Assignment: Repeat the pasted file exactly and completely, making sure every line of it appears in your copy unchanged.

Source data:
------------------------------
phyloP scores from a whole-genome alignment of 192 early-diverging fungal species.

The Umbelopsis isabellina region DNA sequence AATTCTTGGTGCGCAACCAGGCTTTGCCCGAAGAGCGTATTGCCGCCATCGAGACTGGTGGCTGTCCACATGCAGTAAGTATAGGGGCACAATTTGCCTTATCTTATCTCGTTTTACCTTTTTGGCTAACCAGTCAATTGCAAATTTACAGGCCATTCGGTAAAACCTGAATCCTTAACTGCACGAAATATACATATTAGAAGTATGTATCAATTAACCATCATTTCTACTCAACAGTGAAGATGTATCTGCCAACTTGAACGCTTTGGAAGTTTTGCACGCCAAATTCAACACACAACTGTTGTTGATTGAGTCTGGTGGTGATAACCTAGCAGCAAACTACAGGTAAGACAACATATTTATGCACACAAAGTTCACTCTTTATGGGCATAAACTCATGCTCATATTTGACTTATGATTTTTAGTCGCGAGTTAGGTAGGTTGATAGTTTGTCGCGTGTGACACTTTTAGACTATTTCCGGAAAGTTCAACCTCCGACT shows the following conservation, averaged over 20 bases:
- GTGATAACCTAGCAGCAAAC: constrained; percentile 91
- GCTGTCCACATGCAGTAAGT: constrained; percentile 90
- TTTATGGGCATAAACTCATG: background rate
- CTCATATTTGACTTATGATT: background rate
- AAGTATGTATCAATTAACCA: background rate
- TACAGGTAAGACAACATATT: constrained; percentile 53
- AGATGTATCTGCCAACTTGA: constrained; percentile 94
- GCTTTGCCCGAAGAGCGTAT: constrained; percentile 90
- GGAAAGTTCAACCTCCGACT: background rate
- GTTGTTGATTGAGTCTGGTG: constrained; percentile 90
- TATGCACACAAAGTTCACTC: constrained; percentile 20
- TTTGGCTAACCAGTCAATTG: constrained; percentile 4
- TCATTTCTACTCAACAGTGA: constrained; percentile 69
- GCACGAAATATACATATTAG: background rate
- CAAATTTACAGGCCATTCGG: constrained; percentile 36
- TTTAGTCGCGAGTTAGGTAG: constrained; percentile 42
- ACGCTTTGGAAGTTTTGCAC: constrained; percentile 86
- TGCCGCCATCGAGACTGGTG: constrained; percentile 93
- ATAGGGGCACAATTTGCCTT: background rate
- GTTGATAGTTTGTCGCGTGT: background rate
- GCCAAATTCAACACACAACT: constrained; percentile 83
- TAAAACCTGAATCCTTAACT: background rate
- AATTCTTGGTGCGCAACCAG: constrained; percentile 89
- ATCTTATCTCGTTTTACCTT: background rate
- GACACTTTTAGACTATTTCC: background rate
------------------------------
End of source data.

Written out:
phyloP scores from a whole-genome alignment of 192 early-diverging fungal species.

The Umbelopsis isabellina region DNA sequence AATTCTTGGTGCGCAACCAGGCTTTGCCCGAAGAGCGTATTGCCGCCATCGAGACTGGTGGCTGTCCACATGCAGTAAGTATAGGGGCACAATTTGCCTTATCTTATCTCGTTTTACCTTTTTGGCTAACCAGTCAATTGCAAATTTACAGGCCATTCGGTAAAACCTGAATCCTTAACTGCACGAAATATACATATTAGAAGTATGTATCAATTAACCATCATTTCTACTCAACAGTGAAGATGTATCTGCCAACTTGAACGCTTTGGAAGTTTTGCACGCCAAATTCAACACACAACTGTTGTTGATTGAGTCTGGTGGTGATAACCTAGCAGCAAACTACAGGTAAGACAACATATTTATGCACACAAAGTTCACTCTTTATGGGCATAAACTCATGCTCATATTTGACTTATGATTTTTAGTCGCGAGTTAGGTAGGTTGATAGTTTGTCGCGTGTGACACTTTTAGACTATTTCCGGAAAGTTCAACCTCCGACT shows the following conservation, averaged over 20 bases:
- GTGATAACCTAGCAGCAAAC: constrained; percentile 91
- GCTGTCCACATGCAGTAAGT: constrained; percentile 90
- TTTATGGGCATAAACTCATG: background rate
- CTCATATTTGACTTATGATT: background rate
- AAGTATGTATCAATTAACCA: background rate
- TACAGGTAAGACAACATATT: constrained; percentile 53
- AGATGTATCTGCCAACTTGA: constrained; percentile 94
- GCTTTGCCCGAAGAGCGTAT: constrained; percentile 90
- GGAAAGTTCAACCTCCGACT: background rate
- GTTGTTGATTGAGTCTGGTG: constrained; percentile 90
- TATGCACACAAAGTTCACTC: constrained; percentile 20
- TTTGGCTAACCAGTCAATTG: constrained; percentile 4
- TCATTTCTACTCAACAGTGA: constrained; percentile 69
- GCACGAAATATACATATTAG: background rate
- CAAATTTACAGGCCATTCGG: constrained; percentile 36
- TTTAGTCGCGAGTTAGGTAG: constrained; percentile 42
- ACGCTTTGGAAGTTTTGCAC: constrained; percentile 86
- TGCCGCCATCGAGACTGGTG: constrained; percentile 93
- ATAGGGGCACAATTTGCCTT: background rate
- GTTGATAGTTTGTCGCGTGT: background rate
- GCCAAATTCAACACACAACT: constrained; percentile 83
- TAAAACCTGAATCCTTAACT: background rate
- AATTCTTGGTGCGCAACCAG: constrained; percentile 89
- ATCTTATCTCGTTTTACCTT: background rate
- GACACTTTTAGACTATTTCC: background rate